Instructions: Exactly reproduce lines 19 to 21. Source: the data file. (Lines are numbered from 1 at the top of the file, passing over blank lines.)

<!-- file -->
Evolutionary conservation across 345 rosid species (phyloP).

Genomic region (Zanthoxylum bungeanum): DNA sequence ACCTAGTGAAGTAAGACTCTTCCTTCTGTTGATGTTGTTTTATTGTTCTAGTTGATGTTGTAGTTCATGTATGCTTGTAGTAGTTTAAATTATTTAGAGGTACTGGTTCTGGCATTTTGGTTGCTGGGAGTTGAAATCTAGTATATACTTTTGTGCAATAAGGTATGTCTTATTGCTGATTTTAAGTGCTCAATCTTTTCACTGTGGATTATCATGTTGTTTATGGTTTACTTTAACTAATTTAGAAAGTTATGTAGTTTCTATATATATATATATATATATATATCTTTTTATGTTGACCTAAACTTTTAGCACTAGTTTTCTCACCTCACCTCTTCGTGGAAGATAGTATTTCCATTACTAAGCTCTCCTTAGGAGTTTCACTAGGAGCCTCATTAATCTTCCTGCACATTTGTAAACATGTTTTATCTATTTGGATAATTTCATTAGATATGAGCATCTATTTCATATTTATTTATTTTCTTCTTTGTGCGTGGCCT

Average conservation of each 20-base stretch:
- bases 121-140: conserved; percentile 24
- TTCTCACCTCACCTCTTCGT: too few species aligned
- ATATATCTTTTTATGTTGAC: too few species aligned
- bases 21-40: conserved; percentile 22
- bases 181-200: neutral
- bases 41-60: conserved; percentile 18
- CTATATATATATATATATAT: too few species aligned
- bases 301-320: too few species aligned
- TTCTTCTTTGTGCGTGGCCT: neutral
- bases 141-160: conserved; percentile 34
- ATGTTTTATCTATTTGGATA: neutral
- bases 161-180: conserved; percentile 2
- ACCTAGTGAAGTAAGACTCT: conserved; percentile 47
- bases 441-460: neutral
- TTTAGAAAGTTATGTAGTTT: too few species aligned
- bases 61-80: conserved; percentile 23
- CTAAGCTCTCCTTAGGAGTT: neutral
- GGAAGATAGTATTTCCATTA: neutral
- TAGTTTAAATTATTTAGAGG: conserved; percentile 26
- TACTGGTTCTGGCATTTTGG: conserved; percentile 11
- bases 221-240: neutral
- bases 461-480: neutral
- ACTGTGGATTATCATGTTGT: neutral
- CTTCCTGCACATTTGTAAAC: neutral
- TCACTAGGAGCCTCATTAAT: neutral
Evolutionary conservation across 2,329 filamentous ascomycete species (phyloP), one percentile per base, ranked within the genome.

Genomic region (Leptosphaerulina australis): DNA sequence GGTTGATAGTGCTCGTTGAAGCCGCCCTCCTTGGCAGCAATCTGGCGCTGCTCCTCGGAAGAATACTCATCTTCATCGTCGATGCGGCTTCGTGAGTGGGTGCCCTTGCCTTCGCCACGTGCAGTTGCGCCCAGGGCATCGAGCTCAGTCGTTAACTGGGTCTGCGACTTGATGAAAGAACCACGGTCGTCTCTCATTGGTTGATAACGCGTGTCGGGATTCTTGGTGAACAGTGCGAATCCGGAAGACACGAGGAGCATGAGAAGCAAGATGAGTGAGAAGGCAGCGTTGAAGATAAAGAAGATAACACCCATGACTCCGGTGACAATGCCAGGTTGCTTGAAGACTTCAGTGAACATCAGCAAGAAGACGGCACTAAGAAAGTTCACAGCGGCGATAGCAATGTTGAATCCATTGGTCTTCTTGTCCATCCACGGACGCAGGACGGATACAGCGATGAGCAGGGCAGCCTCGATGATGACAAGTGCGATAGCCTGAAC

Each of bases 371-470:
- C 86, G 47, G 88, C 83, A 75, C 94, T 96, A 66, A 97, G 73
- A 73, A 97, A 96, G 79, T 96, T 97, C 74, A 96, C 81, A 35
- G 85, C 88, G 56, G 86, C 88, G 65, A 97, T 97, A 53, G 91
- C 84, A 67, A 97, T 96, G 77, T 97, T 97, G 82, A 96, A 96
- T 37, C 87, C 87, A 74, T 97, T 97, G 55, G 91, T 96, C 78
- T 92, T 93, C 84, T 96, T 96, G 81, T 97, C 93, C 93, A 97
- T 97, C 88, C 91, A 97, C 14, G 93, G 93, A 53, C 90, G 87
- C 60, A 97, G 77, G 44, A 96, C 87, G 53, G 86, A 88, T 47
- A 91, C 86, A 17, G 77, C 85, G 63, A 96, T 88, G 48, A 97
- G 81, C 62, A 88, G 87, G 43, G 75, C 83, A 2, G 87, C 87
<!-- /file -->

- bases 61-80: conserved; percentile 23
- CTAAGCTCTCCTTAGGAGTT: neutral
- GGAAGATAGTATTTCCATTA: neutral